Or, more accurately, taking as inspiration and point of departure for the Oscar-winning filmmaker to follow his muse. Branagh once again sports the bushy mustache, though it's not quite as oversized as in his “Murder on the Orient Express.” Poirot lives in self-imposed exile and insists he has retired, but then a face from the past, mystery novelist Ariadne Oliver (Tina Fey, diving right in), pays him a visit and dangles a proposal too good to resist: join her for an All Hallows' Eve party, followed by a séance conducted by self-described spiritualist and medium Joyce Reynolds (Michelle Yeoh), at a deteriorating palazzo that is said to be haunted.
It would be the thrill of a lifetime for Ariadne's old pal Poirot to uncover “The Unholy Mrs. Reynolds” as a con artist and a charlatan who leeches off the grief of those with enough coin to afford her services. Off they go, unaware of the dark and stormy night that awaits them.
The pair meet the unfortunate souls attending this alleged brush with the supernatural: the renowned soprano who owns the palazzo (Kelly Reilly), mourning the daughter who, some say, went insane and jumped to her death; a doctor and war vet who is nursing his own demons, accompanied by his precocious son (“Belfast's” Jamie Dornan and Jude Hill, once again playing father and son); the devoutly religious housekeeper (Camille Cottin) who thinks the medium is kicking a hornet's nest by reaching out to the dead; the brother and sister (Ali Khan and Emma Laird) who assist Mrs. Reynolds and dream of crossing the Atlantic; Poirot's bodyguard (Riccardo Scamarcio), who has his own secrets that will come to light; and the conceited, vain, standoffish and quite handsome boyfriend (Kyle Allen) of the palazzo owner's daughter.
So far, so promising. Branagh reins in the excesses that characterized his first two Poirot outings and limits the bulk of the film to its gallantly run-down property. Its backstory, involving abandoned orphans and a ghastly fate, lives up to the movie's title.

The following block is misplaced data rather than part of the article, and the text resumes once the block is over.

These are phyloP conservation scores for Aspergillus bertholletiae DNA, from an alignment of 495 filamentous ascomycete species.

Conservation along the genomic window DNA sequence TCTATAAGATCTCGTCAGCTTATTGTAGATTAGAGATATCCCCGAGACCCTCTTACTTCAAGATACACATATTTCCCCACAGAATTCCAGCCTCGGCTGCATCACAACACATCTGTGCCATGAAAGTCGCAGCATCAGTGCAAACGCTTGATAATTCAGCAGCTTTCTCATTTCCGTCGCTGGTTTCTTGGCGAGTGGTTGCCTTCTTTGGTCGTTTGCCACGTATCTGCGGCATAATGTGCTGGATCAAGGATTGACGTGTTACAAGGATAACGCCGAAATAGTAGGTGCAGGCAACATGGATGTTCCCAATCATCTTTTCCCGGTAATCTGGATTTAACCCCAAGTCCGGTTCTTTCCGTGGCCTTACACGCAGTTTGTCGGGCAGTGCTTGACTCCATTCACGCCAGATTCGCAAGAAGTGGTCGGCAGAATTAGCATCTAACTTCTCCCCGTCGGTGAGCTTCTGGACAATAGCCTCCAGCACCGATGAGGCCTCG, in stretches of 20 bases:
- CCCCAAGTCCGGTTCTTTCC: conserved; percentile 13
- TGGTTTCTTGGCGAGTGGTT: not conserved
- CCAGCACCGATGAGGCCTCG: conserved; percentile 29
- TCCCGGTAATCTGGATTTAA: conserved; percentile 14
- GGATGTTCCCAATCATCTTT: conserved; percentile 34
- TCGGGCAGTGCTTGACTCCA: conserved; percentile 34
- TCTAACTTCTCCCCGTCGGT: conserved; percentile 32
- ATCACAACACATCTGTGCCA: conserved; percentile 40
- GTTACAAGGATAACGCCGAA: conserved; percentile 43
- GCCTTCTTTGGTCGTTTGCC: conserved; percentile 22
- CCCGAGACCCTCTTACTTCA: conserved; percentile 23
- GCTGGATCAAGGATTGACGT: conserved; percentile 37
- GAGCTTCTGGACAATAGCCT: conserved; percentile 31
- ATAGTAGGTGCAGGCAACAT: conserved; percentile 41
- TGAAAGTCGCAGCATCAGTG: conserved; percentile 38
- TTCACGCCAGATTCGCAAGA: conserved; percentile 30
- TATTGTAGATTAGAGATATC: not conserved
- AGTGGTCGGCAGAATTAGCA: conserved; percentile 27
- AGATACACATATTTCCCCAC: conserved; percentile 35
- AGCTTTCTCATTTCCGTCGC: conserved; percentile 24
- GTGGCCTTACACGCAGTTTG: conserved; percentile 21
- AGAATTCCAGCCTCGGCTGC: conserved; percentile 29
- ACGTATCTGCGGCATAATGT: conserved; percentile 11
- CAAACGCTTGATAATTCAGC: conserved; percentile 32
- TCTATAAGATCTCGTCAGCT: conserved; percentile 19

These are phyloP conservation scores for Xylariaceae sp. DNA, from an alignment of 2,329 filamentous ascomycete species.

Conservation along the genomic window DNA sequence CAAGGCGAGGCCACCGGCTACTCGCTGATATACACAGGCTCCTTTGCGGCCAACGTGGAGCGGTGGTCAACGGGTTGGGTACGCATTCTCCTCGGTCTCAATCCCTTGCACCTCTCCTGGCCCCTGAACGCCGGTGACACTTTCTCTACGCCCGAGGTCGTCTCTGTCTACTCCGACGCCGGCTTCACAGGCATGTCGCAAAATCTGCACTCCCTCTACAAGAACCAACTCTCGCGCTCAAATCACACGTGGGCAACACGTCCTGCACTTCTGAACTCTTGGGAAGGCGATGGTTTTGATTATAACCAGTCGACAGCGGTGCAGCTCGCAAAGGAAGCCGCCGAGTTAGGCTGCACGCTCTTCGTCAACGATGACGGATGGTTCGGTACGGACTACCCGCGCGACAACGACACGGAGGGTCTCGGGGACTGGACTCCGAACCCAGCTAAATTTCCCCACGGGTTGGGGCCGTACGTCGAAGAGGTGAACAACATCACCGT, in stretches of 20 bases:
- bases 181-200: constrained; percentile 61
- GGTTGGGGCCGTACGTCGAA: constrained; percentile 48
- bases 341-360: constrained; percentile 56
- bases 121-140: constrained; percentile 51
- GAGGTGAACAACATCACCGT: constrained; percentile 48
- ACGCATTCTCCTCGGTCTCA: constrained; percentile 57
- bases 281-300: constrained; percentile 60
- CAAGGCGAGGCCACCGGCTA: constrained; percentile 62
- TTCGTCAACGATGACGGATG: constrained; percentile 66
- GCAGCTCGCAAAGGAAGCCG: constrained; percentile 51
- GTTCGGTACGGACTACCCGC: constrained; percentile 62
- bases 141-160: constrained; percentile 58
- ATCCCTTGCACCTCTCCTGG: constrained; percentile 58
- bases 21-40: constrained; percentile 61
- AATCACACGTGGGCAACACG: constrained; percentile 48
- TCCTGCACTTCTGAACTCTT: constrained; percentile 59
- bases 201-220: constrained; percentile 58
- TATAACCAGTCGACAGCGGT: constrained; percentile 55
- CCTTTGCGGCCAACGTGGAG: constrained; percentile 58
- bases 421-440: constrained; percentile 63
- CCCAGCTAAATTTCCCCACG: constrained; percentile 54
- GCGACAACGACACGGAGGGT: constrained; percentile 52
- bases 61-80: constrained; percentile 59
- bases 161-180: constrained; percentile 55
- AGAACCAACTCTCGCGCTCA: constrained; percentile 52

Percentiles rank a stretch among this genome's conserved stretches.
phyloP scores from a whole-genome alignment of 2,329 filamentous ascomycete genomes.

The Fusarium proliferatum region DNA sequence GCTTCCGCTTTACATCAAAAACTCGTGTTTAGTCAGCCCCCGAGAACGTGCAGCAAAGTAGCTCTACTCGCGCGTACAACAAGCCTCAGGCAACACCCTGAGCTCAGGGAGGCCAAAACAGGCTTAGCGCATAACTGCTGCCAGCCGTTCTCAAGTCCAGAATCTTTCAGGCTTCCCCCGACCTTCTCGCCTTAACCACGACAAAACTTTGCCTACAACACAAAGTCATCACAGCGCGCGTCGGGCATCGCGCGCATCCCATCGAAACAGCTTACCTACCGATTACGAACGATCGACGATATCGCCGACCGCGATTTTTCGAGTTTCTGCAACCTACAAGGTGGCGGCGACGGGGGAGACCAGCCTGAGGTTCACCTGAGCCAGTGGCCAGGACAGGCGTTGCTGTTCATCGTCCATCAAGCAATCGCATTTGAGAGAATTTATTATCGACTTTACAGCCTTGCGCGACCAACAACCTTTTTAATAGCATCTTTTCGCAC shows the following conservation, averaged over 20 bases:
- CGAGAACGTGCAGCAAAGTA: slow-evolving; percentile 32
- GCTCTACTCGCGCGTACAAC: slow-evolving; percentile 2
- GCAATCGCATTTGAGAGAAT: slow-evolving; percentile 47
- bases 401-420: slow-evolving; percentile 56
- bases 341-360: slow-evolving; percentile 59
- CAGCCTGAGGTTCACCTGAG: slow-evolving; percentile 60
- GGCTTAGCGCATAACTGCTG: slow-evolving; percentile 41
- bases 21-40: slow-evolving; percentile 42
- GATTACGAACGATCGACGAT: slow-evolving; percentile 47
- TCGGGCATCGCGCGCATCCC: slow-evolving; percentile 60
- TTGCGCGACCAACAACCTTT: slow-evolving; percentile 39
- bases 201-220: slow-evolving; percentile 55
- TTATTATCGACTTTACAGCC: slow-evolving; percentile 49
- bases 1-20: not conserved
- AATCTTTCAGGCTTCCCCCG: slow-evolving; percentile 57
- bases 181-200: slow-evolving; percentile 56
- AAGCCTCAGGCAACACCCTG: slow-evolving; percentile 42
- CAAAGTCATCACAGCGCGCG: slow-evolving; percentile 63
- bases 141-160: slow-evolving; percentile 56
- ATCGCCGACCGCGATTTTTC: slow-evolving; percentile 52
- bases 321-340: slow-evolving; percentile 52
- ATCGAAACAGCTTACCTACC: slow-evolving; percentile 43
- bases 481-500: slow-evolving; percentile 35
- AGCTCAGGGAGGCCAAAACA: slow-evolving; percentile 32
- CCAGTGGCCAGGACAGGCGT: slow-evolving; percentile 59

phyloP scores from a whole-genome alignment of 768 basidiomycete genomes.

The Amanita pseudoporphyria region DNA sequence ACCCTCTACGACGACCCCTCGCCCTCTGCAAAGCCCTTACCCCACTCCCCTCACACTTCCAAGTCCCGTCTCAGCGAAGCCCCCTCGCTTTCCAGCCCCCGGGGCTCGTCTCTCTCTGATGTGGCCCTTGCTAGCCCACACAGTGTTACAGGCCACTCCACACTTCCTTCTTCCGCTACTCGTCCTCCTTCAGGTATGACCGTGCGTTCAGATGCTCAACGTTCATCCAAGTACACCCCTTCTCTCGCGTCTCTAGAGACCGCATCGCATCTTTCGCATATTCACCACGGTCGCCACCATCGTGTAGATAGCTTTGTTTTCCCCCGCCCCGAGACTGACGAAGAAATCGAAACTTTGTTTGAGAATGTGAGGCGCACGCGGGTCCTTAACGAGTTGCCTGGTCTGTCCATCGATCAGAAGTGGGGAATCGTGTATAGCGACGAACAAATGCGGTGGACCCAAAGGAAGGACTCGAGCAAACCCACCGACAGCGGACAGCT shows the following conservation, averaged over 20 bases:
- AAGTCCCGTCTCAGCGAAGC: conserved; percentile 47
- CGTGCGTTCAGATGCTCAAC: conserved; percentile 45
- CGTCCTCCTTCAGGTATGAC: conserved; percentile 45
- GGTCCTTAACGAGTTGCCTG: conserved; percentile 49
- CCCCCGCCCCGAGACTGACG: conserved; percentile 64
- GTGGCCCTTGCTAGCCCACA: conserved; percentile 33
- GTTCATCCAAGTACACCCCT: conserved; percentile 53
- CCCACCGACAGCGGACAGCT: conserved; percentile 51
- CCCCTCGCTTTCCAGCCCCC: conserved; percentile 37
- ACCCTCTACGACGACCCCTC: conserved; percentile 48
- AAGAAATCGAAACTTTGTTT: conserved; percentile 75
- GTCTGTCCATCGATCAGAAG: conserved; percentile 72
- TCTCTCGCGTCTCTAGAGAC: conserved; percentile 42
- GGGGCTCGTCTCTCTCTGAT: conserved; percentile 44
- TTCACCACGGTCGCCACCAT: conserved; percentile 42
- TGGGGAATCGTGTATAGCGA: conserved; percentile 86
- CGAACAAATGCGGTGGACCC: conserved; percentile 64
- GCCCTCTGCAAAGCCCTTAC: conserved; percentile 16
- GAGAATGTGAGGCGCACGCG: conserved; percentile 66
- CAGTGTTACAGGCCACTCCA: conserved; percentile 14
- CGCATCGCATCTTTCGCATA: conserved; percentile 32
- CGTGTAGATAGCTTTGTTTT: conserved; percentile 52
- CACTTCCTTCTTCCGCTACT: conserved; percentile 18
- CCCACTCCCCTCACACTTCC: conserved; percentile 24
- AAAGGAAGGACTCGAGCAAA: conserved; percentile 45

The setup is intriguing, the cast commit to their roles with aplomb, and the vistas of Venice in all its splendor cast a spell. But once the night takes an abrupt, deadly turn and, in the words of another iconic detective, the game is afoot, “A Haunting in Venice” goes limp, awash in Dutch tilts, distorted angles and a couple of decent jump-scares that never amount to genuine frights.
At its core, the movie is still a tidy whodunit, but Branagh is hellbent on inserting elements of horror. With the exception of his inspired noir romance “Dead Again,” it never ends well when he takes that route. (Remember the misfire that was “Mary Shelley's Frankenstein”? I try not to.) In “Venice,” he strives to create an unsettling atmosphere but ends up hitting the same portentious note over and over again. Fey gets some of the best lines from Michael Green's screenplay, but when things grow heavy, you can feel the charm and wit seeping away.
Branagh is ultimately unable to make the single setting where the characters find themselves trapped feel interesting because he's trying way too hard to generate chills, something he wasn't particularly good at in the first place. On top of everything, he treats the one surprising aspect of the narrative, an eleventh-hour reveal, almost as an afterthought.
Those apparitions haunting “A Haunting in Venice” are the ghosts of better murder mysteries. And yet, if you ask me whether or not Branagh should continue making more Poirot movies, the answer is a resounding yes. As for this repetitive and uneven entry, a sentence that the late Bill Cosford wrote when reviewing “Alien 3” (a film he liked, mind you) comes to mind: “It captures the night, but not the nightmare.”
“The Origin of Evil” is showing through Thursday at Coral Gables Art Cinema and AMC Aventura 24. “A Haunting in Venice” is now playing in wide release in theaters across South Florida, including Regal South Beach, Silverspot Cinema in downtown Miami, the IPIC in North Miami Beach and The Landmark at Merrick Park in Coral Gables.